In fact, a 2017 University of Colorado Boulder study of children with bilateral hearing loss further underscores the need for identification of hearing loss at a young age. Primary investigator Christine Yoshinaga-Itano, Ph.D., and team found that children who received intervention for hearing loss by six months had significantly higher vocabulary quotients than those who did not.

Though UNHS is highly-regarded by hearing experts like Drs. Lalwani and Yoshinaga-Itano, its security has been jeopardized. Last year, proposed cuts to the 2018 federal budget threatened to remove the $18 million allocated toward newborn hearing screenings in all 50 states. Given the lifetime costs of profound untreated hearing loss of nearly $1 million, a $18 million investment in screenings is surely worthwhile. Both the fiscal and health benefits of UNHS generated bipartisan support and, in 2017, the Early Hearing Detection and Intervention (EHDI) Act became law to sustain funding until 2022.

“We can’t imagine what it would have been like not to know,” Jason says. Ethan taught himself to read at three-and-a-half years old, which Jason and his wife believe is a direct result of Ethan’s access to sound and language at a very early age.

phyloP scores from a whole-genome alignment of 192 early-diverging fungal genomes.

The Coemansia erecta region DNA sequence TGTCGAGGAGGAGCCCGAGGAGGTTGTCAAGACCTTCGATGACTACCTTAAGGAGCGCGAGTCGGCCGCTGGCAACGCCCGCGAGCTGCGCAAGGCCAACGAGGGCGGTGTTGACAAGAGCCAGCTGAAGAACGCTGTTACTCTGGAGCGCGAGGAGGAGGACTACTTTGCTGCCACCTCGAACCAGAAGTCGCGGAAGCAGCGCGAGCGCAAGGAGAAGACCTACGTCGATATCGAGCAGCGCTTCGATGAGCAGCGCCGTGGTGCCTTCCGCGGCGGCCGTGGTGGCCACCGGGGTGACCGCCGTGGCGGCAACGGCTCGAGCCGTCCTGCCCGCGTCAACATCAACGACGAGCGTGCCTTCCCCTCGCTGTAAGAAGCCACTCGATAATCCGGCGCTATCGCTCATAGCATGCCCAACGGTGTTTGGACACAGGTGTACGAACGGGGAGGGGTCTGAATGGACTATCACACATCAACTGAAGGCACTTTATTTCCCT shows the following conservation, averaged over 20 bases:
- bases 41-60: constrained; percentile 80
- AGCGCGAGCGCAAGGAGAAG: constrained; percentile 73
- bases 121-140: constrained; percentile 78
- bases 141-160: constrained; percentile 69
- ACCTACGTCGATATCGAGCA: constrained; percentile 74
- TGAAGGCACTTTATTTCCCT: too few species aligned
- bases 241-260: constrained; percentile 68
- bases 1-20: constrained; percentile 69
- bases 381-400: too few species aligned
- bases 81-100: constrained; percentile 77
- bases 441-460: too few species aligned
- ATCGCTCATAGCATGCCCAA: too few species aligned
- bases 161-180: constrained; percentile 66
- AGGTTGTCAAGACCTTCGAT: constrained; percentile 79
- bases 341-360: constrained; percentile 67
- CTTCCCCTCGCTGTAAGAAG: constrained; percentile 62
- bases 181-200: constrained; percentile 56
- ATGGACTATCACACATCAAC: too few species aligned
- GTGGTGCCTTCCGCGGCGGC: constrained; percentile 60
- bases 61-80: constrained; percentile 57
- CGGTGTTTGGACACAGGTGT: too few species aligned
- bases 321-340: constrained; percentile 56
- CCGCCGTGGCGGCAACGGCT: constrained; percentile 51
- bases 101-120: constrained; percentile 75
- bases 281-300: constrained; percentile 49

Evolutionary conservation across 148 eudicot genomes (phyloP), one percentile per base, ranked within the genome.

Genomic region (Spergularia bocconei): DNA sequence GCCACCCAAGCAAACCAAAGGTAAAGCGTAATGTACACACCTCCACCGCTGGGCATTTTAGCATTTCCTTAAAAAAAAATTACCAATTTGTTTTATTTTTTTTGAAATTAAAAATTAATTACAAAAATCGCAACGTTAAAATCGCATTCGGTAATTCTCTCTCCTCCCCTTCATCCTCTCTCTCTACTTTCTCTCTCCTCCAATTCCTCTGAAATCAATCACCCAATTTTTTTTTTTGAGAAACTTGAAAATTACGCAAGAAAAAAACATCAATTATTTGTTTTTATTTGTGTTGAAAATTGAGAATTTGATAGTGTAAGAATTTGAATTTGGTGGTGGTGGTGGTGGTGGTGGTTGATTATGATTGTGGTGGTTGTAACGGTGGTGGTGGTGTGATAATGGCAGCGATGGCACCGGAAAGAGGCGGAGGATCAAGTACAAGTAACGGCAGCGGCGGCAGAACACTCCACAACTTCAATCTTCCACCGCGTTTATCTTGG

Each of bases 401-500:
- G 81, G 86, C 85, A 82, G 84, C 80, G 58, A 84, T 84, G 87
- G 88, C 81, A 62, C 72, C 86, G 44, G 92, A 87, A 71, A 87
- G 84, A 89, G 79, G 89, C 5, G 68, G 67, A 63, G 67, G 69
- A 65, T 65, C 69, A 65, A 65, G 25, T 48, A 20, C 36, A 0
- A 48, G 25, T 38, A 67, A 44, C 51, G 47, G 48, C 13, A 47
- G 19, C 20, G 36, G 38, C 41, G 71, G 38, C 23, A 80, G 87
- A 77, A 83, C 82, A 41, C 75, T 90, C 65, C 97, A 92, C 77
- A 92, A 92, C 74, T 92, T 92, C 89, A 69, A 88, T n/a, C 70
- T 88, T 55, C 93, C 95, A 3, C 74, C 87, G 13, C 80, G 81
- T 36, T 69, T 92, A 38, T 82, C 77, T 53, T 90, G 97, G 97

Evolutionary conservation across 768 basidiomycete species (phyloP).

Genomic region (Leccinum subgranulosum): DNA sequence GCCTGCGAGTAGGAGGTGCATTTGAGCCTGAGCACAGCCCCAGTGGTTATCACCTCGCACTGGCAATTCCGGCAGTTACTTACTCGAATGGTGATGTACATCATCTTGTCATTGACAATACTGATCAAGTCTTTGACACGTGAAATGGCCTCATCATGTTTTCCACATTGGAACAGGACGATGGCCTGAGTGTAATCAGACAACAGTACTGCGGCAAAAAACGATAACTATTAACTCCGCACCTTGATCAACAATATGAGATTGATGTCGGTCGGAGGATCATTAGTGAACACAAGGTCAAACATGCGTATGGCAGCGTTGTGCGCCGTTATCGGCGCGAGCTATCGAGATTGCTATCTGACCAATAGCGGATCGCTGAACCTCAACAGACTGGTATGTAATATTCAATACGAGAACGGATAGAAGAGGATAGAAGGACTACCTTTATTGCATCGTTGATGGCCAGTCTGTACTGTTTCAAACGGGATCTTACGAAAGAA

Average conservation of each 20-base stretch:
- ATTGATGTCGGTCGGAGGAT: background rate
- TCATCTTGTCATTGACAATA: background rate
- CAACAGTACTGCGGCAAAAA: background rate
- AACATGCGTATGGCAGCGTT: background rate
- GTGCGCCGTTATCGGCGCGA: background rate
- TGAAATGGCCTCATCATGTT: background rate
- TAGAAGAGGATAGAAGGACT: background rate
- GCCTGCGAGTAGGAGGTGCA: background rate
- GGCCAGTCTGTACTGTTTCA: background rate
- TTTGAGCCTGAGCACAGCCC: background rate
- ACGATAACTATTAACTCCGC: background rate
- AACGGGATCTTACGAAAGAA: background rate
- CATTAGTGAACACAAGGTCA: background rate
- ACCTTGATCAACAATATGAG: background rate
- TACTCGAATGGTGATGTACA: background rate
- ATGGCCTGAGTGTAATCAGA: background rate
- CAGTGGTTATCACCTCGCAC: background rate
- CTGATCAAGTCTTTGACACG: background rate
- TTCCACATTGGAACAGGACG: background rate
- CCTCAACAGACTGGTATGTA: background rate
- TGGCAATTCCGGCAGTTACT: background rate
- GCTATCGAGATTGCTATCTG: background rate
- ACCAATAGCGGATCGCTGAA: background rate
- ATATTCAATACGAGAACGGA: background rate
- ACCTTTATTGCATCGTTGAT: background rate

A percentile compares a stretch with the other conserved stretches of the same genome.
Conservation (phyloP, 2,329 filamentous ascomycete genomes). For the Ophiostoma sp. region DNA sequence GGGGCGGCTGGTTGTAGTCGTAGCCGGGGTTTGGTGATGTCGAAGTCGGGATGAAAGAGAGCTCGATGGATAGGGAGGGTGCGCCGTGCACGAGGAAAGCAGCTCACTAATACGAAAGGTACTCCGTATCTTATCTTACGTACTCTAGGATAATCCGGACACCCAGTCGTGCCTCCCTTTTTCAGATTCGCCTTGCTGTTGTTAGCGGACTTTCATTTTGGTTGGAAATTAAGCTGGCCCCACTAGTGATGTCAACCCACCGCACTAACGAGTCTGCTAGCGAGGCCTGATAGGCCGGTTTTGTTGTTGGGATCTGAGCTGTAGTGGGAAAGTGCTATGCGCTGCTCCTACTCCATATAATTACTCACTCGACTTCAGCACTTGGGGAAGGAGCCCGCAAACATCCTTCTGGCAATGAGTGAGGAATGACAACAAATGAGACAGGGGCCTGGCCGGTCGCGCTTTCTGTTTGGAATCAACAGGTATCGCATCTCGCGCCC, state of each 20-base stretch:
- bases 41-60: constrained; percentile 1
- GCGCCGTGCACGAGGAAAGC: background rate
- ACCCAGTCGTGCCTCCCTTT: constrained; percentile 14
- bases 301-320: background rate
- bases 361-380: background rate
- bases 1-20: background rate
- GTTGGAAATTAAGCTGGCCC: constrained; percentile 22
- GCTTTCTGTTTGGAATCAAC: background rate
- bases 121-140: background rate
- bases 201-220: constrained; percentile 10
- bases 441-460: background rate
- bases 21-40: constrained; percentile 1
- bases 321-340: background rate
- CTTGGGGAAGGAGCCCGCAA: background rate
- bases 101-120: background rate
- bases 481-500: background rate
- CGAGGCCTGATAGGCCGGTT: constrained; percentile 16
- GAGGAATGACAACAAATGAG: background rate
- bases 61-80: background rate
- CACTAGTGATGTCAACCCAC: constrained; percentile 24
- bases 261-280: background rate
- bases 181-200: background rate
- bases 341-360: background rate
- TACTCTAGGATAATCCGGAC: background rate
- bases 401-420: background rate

HHF implores policymakers to preserve newborn hearing screenings come 2022. The elimination of UNHS would be a tremendous disservice to our nation’s children with hearing loss. Learn more about how early intervention created positive health outcomes for Ethan and Alex in HHF’s short video (also shown above).

Receive updates on life-changing hearing research and resources by subscribing to HHF's free quarterly magazine and e-newsletter.

 
subscribe-hh.jpg
 
Print Friendly and PDF

Hearing Loss Film “Hearing Hope” Captures Personal Strength, Scientific Vision

Hearing Health Foundation (HHF) has created a new short film, “Hearing Hope,” to expand awareness of hearing health through the voices of those who benefit from and those who carry out the foundation’s life-changing work.

"It took me longer to talk than most kids. Because I couldn't understand what they were saying so I couldn't copy it," explains Emmy, 7.

"It took me longer to talk than most kids. Because I couldn't understand what they were saying so I couldn't copy it," explains Emmy, 7.

The third most prevalent chronic physical condition in the U.S., hearing loss can affect anyone—from first-grader Emmy to retired U.S. Army Colonel John—but its reach is often underestimated. “It’s one of the most common sensory deficits in humans,” explains cochlear implant surgeon Dr. Anil Lalwani. “I think we have to go from it being hidden to being visible.”